Why the right side? Because that was the side they were directed to by Jesus! If He had said the left side, there would have been fish there. They would have swarmed from every part of the Lake of Galilee, so anxious would they have been to be caught. (Boice, The Gospel of John, Volume 5: Triumph Through Tragedy (John 18-21), 347)Why does John include this detail? What do you associate with the right? Do you value right over left? Why do you think the disciples were suddenly successful? Would the fish on the right have not eventually swum to the left? Are you working the right side of your personal boat? Are you more apt to make minor or major adjustments in your life? Why do the disciples take instruction from a person who, to them, was merely an unproven armchair quarterback?
One of the most shocking aspects of this text is the fact that professional fisherman alter their course based upon the unsolicited advice of someone who has not demonstrated expertise.
D.A. Carson (b. 1946) remarks:
Although the right side of anything was widely considered in Greek circles to be a sign of good luck, it would be utterly trivial to think that this is why Jesus gave his command...or why the disciples heeded it. Why he gave the command is straightforward: he knew there was a great school of fish on the starboard side, as he had known it on another occasion (Luke 5:1-11). What is at first more difficult is why these fishermen should pay any attention. If they had already recognized the Master, their obedience would make sense, but not John 21:7, where recognition comes only after the catch; if they have not recognized him, why listen to the voice of someone calling in early dawn gloom from the shore of the lake? (Carson, The Gospel according to John (Pillar New Testament Commentary), 670)For casting right to have been an act of faith, the disciples would have had to known that it was Jesus who made the demand. As such others have seen the disciples’ action as an act of desperation: they simply have nothing to lose.
T.T. Crabtree (1924-2007) imagines:
The command of Christ may call for the unusual. The disciples’ net was usually let down on the left side of the ship. The command to lower it on the right side called for unusual action. “Anyway,” they could have reasoned, “we have been lowering the net not far from the place where you have commanded that we lower it now, so why should lowering it again make any real difference?” (Crabtree, Zondervan 2010 Pastor’s Annual: An Idea and Resource Book, 77-78)Perhaps there is some faith entailed. In his book Blink: The Power of Thinking Without Thinking, Malcolm Gladwell (b. 1963) informs that sometimes our instincts are correct because our subconscious has already discovered something that our conscious mind has yet to process. The scene in which Jesus is revealed in John’s epilogue is strikingly similar to the memory of the time that Jesus initially called the disicples (Luke 5:1-11). Perhaps the disciples comply with Jesus’ request because on some deeper level, they realize that the man speaking is the Lord.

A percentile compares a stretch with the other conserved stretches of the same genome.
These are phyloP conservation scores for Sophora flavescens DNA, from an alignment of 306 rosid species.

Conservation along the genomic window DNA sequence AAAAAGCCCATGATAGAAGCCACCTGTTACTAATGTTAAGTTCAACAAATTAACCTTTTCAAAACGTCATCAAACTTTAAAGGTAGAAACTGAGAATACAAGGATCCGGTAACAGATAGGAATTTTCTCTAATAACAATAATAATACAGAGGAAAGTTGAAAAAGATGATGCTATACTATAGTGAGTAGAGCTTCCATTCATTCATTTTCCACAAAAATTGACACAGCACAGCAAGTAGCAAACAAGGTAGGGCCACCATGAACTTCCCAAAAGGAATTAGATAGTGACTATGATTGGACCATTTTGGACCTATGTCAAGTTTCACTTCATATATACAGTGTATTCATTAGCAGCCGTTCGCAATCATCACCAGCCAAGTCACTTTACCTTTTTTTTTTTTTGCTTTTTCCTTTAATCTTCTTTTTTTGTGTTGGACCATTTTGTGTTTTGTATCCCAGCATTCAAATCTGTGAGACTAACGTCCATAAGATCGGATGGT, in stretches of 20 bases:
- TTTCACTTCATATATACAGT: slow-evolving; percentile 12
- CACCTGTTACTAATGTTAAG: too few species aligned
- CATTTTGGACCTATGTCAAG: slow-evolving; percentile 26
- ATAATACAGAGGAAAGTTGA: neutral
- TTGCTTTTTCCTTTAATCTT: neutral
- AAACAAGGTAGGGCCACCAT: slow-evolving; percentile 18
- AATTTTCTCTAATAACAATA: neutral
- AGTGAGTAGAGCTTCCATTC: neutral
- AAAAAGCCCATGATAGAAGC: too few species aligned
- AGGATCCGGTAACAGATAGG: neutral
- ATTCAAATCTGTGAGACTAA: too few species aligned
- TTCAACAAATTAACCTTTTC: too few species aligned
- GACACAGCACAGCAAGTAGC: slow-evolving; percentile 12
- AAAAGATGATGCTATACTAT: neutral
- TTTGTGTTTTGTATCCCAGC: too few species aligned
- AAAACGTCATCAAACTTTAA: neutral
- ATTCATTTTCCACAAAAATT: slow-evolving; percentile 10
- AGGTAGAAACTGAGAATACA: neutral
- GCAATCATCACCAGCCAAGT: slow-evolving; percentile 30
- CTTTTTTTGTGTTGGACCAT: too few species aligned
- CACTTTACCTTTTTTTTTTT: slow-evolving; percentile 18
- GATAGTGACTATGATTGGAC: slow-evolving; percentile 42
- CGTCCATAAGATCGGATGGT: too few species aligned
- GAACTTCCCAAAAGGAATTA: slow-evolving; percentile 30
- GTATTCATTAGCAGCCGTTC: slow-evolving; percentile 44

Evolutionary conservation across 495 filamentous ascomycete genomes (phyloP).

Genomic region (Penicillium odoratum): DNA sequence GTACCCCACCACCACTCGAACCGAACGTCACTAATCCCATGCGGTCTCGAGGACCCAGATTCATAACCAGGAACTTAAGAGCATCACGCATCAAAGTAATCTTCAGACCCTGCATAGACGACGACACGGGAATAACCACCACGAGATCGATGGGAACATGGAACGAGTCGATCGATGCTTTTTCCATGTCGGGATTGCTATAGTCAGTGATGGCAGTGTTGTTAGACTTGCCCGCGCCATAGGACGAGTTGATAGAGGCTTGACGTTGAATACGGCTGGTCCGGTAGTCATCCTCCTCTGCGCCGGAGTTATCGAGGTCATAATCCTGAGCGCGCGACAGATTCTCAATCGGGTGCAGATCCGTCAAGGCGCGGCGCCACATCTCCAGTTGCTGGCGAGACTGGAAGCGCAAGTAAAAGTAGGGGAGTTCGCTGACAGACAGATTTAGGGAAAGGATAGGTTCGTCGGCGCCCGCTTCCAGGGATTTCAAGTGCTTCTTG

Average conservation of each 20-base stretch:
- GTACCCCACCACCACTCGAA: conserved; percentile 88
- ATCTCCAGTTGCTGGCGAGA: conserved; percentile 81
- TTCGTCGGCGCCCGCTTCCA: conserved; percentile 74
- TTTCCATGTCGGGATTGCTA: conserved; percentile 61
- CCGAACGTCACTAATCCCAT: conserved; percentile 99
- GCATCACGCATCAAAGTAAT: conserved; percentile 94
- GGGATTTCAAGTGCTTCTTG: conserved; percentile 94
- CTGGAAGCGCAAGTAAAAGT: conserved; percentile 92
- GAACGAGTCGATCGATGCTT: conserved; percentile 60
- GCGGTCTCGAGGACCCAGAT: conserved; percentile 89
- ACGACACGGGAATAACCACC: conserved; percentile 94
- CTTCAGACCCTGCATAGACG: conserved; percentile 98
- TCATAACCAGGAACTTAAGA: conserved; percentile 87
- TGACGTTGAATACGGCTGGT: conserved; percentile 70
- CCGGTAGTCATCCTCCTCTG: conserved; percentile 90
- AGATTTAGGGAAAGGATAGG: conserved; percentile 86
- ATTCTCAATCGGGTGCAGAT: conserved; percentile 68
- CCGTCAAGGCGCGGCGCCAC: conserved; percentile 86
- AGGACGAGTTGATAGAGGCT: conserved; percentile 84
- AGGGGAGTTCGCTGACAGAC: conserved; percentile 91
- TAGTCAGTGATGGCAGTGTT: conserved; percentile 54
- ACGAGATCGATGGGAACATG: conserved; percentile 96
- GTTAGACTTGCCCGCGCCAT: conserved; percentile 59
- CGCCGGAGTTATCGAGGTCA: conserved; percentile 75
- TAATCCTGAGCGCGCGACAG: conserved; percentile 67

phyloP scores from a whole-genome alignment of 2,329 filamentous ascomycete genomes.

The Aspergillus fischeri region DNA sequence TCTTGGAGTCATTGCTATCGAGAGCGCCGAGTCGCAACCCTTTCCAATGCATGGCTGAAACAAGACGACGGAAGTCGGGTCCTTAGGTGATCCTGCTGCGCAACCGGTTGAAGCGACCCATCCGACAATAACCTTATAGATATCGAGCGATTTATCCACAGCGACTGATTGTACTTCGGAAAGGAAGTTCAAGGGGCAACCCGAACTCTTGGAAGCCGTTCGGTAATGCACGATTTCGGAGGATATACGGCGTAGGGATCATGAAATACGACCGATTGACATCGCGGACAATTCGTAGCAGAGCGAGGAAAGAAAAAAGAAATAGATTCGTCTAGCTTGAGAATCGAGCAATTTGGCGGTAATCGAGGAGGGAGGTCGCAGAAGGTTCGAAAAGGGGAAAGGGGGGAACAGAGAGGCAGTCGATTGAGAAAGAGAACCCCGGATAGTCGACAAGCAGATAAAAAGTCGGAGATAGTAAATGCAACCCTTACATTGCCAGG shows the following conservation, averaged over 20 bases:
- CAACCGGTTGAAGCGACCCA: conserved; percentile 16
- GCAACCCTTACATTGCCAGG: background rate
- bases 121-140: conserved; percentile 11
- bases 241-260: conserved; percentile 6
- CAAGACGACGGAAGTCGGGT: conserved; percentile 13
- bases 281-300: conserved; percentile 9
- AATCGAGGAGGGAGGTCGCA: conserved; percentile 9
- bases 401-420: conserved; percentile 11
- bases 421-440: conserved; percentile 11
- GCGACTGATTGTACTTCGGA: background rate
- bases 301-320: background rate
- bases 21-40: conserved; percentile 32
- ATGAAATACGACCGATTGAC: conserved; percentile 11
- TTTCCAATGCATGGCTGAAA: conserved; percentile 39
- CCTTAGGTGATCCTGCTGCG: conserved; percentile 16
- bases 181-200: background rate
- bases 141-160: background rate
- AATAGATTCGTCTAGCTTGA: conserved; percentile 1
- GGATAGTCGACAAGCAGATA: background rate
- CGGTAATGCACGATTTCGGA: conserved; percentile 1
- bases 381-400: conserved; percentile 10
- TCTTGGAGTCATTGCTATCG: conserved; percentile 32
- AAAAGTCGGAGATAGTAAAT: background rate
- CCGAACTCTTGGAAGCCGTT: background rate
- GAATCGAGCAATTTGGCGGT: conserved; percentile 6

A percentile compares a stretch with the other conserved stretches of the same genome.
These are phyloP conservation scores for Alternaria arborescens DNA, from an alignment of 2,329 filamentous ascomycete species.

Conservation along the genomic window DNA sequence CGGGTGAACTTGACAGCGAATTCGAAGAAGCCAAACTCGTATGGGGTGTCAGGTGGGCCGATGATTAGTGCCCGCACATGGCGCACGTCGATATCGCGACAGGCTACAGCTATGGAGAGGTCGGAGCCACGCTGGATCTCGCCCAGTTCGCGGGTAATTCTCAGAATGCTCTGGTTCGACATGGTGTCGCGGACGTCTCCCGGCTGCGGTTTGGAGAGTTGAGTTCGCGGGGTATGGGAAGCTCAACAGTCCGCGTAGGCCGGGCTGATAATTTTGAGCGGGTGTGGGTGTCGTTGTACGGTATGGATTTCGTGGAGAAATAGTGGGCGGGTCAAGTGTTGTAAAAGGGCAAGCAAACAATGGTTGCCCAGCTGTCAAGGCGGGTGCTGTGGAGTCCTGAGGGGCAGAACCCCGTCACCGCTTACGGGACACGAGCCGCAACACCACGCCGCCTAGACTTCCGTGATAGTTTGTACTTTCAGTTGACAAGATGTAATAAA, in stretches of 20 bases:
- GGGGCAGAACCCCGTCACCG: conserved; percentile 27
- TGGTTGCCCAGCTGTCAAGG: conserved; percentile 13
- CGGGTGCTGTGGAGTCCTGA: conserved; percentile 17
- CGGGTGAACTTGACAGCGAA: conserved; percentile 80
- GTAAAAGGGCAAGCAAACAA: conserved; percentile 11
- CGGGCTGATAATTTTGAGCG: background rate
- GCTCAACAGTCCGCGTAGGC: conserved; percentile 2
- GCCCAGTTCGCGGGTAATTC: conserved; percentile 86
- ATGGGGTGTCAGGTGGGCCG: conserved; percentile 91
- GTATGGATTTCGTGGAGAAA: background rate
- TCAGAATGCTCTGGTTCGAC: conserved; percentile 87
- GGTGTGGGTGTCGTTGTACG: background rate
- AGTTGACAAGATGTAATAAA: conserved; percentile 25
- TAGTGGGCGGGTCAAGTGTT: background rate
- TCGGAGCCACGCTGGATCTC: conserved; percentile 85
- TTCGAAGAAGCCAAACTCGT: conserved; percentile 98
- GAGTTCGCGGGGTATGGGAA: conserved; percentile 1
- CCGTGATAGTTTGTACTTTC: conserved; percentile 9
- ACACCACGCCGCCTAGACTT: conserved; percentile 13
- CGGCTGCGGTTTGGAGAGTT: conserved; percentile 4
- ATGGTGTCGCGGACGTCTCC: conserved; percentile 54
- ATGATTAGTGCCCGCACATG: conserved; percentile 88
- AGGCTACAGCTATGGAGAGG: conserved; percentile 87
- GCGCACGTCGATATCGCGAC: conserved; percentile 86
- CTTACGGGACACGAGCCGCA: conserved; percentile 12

F.F. Bruce (1910-1990) hints:
There may be some deeper significance in his direction to ‘shoot the net to starboard’ (NEB). In popular belief the right was the side of good luck, but the disciples would know this in any case, and it would be trivializing Jesus’ words to find this kind of meaning in them. We may take it that he knew there was an abundance on their starboard side; as for the disciples, the old instinct of implicit obedience asserted itself almost before they became fully conscious of his identity. (Bruce, The Gospel of John, 399-400)Perhaps something deep inside of the disciples recognizes their master before they become fully conscious of his identity.
Do you think the disciples recognized Jesus on any level? What motivates the disciples to change course? Have you ever followed a command that made no sense or taken advise from someone who has demonstrated no expertise? Are you willing to change your methodology at Jesus’ directive? Are you letting Jesus guide you?
We live in a world that assumes that the quality of a decision is directly related to the time and effort that went into making it...But there are moments, particularly in times of stress, when haste does not make waste, when our snap judgments and first impressions can offer a much better means of making sense of the world.
- Malcolm Gladwell (b. 1963), Blink: The Power Of Thinking Without Thinking, p. 13